That's ridiculous, Python and Java don't make C# obsolete. That's like saying that there's a complete lack of need for Python because Perl and Ruby already exist. The only reason why people dislike C# is because it's created by MS.
      • by Vexorian (959249) on Sunday October 28, 2007 @08:10PM (#21152671)

        I feel that Mono, like Wine, should be treated as a compatibility layer to run software intended for other operating systems

        What surprises me the most is that this actually has to be said. It is ridiculous that mono is so actively used to actually make programs for official gnome, we got python, we got Java, we got Ruby, we certainly did not need MONO here.

        I can foresee somebody telling me it is about picking the best tool for the job. But then HOW IN EARTH would MONO be the best tool for this job? The intention is to make open source free software, and adding any unnecessary dependance on MS technology is ridiculous, and it is really making gnome look bad, I actually hope KDE4 lives to the expectations so I can move. Really.

    • Re: (Score:2, Insightful)

      by Anonymous Coward

      Follow the money. Miguel interviewed for a job at MS. He's the kind of guy they like -- not a US citizen and willing to work cheap. But he wasn't qualified for H1B status, so they couldn't hire him to work at MS. However, they could finance him to subvert linux. Ximian was financed by Paul Allen through Vulcan (at the time he was still a MS board member and Vulcan was used to finance projects without being tied to MS). Vulcan invested a chunk of money into Novell before they purchased Ximian.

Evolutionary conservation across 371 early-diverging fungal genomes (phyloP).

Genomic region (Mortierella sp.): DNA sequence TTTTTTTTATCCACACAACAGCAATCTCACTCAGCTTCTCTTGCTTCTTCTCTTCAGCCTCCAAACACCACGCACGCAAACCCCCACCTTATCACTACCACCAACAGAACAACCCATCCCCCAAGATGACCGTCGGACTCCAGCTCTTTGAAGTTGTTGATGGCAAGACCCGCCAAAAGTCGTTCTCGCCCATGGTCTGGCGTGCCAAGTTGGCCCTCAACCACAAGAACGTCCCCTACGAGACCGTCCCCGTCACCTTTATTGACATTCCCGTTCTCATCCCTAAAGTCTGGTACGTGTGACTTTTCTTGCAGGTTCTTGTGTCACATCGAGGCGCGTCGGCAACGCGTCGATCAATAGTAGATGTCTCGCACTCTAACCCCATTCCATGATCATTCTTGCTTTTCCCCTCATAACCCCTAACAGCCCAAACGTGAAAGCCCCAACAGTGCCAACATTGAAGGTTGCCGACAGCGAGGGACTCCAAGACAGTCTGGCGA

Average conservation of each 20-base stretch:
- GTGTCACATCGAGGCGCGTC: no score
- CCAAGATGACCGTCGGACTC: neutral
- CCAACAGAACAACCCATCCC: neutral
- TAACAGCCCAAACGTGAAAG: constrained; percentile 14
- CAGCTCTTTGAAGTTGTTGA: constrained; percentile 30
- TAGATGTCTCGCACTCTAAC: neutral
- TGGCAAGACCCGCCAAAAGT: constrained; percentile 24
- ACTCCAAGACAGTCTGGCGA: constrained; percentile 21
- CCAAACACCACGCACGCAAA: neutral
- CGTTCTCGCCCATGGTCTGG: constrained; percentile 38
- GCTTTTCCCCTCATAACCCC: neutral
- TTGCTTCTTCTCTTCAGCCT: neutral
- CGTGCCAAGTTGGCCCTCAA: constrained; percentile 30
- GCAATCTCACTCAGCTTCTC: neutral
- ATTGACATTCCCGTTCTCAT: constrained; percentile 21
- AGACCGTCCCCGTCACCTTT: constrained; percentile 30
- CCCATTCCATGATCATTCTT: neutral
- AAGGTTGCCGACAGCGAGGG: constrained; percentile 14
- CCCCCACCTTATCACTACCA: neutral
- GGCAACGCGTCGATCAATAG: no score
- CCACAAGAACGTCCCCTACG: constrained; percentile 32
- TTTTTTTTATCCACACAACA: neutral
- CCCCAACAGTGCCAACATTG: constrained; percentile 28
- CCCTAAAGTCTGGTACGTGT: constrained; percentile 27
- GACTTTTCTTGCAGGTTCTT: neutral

This i

      • Very informative AC post.
        • Re:MOD PARENT UP (Score:5, Insightful)

          by an.echte.trilingue (1063180) on Sunday October 28, 2007 @02:47PM (#21150167) Homepage
          I have mod moints, and I will not mod him up. Here's why:
          1. Miguel interviewed for a job at MS
            I've heard that, but without, oh I dunno... a reference, it isn't that informative.
          2. However, they could finance him to subvert linux
            Just one piece of evidence? Possibly an insightful statement... but conspiracy theories without evidence are little more than that.
          3. This is all documented information
            WHERE???
          4. He's the kind of guy they like -- not a US citizen and willing to work cheap
            That sounds like unfounded xenophobia to me. You have to have a reference for a statement like that. How much did he want? Was it less than an American doing his job would earn?
          The assertions are plausible, but without just one reference, one piece of evidence, it doesn't really advance the conversation any more than "LOL M$ suxors!!!111!"

          • Re: (Score:3, Informative)

            by tomhudson (43916)

            >> Miguel interviewed for a job at MS
            > I've heard that, but without, oh I dunno... a reference, it isn't that informative.

            http://en.wikipedia.org/wiki/Miguel_de_Icaza [wikipedia.org]

            In summer of 1997, he was interviewed by Microsoft for a job in the Internet Explorer Unix team (to work on a SPARC port), but lacked the university degree required to obtain a work H-1B visa.

          • Re: (Score:3, Insightful)

            by 12357bd (686909)